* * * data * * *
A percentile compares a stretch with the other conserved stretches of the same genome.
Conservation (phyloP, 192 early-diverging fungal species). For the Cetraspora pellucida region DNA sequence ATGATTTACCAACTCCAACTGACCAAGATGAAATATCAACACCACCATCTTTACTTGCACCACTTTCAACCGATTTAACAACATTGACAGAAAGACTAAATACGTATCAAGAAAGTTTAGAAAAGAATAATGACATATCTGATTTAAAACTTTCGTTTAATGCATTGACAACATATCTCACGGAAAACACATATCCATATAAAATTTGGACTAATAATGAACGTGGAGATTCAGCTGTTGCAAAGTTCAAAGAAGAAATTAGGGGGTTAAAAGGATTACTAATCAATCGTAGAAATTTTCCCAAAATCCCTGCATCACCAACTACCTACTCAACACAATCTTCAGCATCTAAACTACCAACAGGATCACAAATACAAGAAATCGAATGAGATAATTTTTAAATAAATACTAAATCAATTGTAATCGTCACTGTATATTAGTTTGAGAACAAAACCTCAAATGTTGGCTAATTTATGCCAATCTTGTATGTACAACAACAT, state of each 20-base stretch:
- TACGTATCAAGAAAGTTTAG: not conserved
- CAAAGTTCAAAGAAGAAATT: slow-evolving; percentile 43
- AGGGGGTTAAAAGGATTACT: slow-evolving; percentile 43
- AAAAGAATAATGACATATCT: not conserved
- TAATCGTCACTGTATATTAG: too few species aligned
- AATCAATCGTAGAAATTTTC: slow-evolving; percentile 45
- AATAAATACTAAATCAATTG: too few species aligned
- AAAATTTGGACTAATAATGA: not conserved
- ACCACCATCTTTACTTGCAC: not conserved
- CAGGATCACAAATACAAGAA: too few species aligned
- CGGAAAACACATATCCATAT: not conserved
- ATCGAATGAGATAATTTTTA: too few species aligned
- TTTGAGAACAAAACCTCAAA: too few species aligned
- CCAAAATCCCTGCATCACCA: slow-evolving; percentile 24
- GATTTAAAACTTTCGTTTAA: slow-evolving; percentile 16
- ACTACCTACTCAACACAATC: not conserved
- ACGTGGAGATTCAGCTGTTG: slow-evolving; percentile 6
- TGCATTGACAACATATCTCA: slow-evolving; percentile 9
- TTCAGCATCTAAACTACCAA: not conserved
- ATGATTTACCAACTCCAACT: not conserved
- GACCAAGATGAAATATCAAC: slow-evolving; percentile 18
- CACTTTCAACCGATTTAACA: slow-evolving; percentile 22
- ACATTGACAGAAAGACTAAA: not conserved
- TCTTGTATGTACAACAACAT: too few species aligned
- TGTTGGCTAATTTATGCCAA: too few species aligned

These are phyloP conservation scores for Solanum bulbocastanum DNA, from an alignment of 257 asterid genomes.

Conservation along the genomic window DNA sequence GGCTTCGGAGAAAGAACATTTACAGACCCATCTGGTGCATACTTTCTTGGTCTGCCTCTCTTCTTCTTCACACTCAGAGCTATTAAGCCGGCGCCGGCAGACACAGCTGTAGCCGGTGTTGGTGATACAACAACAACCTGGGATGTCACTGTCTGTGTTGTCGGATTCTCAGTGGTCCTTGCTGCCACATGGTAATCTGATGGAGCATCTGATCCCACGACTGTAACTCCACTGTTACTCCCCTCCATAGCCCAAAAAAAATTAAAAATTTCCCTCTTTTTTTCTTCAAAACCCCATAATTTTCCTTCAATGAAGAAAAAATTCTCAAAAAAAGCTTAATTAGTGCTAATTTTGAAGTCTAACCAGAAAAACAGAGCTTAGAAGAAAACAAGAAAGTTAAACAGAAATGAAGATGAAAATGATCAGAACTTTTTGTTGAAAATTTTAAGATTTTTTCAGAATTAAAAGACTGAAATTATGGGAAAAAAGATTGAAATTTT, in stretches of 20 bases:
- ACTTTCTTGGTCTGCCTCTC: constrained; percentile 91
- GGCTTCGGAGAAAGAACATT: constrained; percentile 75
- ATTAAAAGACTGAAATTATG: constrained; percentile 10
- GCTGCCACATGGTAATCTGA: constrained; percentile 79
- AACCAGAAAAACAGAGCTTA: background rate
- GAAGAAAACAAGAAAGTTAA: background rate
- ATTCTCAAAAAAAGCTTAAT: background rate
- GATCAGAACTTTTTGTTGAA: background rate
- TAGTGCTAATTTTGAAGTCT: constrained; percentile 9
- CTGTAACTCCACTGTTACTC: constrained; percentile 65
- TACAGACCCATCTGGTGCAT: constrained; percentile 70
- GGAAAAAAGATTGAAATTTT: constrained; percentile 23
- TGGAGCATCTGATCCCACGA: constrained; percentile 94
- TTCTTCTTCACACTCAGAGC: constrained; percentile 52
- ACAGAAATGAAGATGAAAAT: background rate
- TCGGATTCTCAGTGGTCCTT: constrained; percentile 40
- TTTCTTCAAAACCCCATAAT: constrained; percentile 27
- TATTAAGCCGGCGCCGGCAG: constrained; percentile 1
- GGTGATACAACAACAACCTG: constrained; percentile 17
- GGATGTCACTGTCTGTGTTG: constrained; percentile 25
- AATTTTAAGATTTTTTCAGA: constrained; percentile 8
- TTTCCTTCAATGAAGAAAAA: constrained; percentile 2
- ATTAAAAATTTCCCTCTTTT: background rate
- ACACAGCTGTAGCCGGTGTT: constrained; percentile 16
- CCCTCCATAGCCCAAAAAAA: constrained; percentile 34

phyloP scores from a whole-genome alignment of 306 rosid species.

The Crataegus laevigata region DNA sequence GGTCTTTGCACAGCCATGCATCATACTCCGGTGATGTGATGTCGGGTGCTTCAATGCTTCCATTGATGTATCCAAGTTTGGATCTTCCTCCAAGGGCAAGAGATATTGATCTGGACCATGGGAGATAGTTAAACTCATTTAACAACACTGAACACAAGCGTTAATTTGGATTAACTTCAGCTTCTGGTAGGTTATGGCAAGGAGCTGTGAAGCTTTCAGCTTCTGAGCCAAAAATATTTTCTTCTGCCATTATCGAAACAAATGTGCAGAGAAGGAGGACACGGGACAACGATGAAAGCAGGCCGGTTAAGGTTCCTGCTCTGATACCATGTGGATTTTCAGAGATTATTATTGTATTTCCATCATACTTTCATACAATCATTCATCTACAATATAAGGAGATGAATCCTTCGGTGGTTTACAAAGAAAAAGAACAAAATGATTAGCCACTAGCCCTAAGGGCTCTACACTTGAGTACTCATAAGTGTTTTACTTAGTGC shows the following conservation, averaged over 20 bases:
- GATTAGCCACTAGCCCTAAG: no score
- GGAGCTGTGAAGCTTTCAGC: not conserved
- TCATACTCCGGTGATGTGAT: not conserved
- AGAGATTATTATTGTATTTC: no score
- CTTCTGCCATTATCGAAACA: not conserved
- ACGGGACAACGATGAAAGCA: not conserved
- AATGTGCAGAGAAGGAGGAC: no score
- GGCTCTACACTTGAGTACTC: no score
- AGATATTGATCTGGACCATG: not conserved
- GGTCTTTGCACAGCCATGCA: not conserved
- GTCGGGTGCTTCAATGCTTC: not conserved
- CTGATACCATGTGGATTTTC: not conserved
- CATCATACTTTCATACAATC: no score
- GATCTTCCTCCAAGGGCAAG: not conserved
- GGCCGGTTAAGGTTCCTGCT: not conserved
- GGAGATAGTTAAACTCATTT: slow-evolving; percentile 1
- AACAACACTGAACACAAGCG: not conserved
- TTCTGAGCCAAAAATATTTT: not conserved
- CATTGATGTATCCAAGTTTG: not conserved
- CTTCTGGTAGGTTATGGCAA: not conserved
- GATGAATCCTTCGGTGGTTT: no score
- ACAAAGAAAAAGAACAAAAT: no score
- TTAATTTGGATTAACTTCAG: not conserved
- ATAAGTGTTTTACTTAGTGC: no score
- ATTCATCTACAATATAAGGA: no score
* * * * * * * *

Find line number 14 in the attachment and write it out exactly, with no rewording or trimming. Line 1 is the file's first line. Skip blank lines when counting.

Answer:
- ATCGAATGAGATAATTTTTA: too few species aligned